The Maine Voices column by Jerome A. Collins, “Land Trusts’ practices raise unanswered questions (Dec. 21),” is an unfortunate example of rehashed and inaccurate criticisms of land conservation debunked as recently as 2018, when Maine land trusts worked with then-Gov. LePage and legislative leaders on both sides of the aisle to initiate a study of “Conserved Lands Owned by Nonprofit Conservation Organizations.” The data collected was quite revealing and tells a far different story than what was portrayed in the recent opinion piece.

The Maine Legislature’s study looked closely at the issue of Maine land trusts and property taxes. What they found was just the opposite of the common assumption shared by many critics. In the real world, more than 98 percent of all lands conserved by land trusts in Maine contribute to the local property tax base, supporting municipal governments at the same tax rates as small woodlot owners, farmers, and commercial forest landowners. No matter how often the contrary claim is made, the fact is that most Maine land trust conserved lands remain on municipal property tax rolls.

The bipartisan legislative study also addressed the assertion that land trust parcels are largely unmanaged. Once again, legislators found the opposite to be true, and in a big way. The study reported that 85 percent of the acres land trusts have conserved (2.14 million acres) are productive working forestlands; another 36,000 acres are working farmlands; and more than five dozen properties provide guaranteed water access to clammers, wormers, and other marine fishermen.

Above all, what the legislative study captured was the diverse network of outdoor recreational areas that are now available to all of us, thanks to Maine’s eighty-plus land trusts. Together, these properties feature scenic landscapes, recreational trails, community parks, and outdoor experiences that rival those offered at state and federal parks, and, with few exceptions, also invite the public for free. Maine families have seen this benefit firsthand over the past two years, as they have ventured to land trust preserves in record numbers to maintain physical and mental health during the pandemic.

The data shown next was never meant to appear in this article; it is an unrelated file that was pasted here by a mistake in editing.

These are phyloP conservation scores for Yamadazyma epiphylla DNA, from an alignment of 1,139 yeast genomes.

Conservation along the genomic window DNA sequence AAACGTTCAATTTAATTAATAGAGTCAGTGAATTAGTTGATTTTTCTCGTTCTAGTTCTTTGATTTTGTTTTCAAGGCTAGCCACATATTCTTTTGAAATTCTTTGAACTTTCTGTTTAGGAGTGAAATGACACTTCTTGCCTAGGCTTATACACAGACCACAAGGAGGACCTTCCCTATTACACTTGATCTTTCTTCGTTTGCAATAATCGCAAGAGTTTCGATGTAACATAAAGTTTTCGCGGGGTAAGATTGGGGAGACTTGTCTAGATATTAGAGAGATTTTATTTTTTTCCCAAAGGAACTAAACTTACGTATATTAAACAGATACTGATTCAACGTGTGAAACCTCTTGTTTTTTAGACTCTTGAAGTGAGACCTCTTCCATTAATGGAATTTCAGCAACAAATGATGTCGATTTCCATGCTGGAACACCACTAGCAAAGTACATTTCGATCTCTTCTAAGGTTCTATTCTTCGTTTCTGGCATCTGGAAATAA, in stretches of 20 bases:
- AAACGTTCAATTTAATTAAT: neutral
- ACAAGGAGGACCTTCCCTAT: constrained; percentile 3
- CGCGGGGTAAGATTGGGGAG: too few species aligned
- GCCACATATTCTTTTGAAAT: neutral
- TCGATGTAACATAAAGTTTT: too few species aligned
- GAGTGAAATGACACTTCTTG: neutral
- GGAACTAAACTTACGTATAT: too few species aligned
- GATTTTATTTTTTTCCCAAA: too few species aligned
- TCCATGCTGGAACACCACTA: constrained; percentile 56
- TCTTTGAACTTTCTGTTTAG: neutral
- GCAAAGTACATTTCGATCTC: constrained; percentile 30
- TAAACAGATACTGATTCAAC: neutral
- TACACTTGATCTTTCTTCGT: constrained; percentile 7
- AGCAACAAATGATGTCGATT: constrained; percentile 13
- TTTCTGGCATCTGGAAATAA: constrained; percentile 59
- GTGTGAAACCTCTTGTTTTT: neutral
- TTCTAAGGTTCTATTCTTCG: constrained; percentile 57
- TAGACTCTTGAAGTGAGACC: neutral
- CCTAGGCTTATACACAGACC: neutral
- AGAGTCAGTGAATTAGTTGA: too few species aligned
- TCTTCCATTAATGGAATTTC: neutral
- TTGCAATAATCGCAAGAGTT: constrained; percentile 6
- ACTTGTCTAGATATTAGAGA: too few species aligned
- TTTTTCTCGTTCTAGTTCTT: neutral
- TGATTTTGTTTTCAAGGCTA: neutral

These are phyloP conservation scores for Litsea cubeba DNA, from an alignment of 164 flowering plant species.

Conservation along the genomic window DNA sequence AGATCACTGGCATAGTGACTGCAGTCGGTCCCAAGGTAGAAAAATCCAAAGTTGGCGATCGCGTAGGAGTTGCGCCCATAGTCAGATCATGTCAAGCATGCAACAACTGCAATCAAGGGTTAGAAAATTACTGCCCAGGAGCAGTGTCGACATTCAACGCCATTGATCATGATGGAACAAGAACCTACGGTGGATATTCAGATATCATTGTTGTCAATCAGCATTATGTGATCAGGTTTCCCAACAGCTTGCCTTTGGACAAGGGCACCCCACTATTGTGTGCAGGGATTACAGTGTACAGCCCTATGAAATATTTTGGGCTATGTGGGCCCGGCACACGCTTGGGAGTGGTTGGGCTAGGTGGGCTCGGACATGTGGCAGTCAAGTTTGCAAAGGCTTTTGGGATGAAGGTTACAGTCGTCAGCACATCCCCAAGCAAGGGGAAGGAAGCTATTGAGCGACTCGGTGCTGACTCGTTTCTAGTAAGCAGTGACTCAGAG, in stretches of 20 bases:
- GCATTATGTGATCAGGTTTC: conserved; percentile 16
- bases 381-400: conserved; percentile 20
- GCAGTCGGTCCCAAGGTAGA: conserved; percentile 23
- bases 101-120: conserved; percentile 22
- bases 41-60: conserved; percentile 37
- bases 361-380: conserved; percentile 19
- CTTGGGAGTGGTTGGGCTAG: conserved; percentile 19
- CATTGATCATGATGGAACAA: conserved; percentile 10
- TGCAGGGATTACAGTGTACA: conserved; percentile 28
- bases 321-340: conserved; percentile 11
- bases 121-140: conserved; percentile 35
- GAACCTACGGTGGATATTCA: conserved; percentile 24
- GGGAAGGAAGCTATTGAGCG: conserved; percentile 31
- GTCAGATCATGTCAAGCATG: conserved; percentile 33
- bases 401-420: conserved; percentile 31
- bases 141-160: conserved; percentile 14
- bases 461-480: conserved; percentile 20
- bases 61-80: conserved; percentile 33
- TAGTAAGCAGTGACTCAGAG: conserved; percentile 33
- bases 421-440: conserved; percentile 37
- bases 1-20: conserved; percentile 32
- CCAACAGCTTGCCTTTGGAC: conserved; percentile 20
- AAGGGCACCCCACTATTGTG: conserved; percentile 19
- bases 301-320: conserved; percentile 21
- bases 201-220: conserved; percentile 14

What have they encountered? Hikers have discovered more than 1,250 miles of trails. Those who enjoy the outdoors on a mountain bike or the back of a snowmobile have explored hundreds of miles of terrain. Families drawn to the water have visited dozens of beaches offering opportunities to swim, picnic, and observe wildlife, while kayakers, canoeists, and anglers have taken advantage of hundreds of boat launch sites across the state. And true to long tradition, hunters have found more than 90% of these lands open to sportsmen and women.

This recent attack does not represent the supportive view held by an overwhelming majority of Maine people and municipalities. What one sees most often, if taking the time to look, are land trusts, citizens, and local communities joining together to make Maine a better state in which to live, work, and raise a family. We look forward to continuing this work in the upcoming year and beyond.

— Special to the Press Herald


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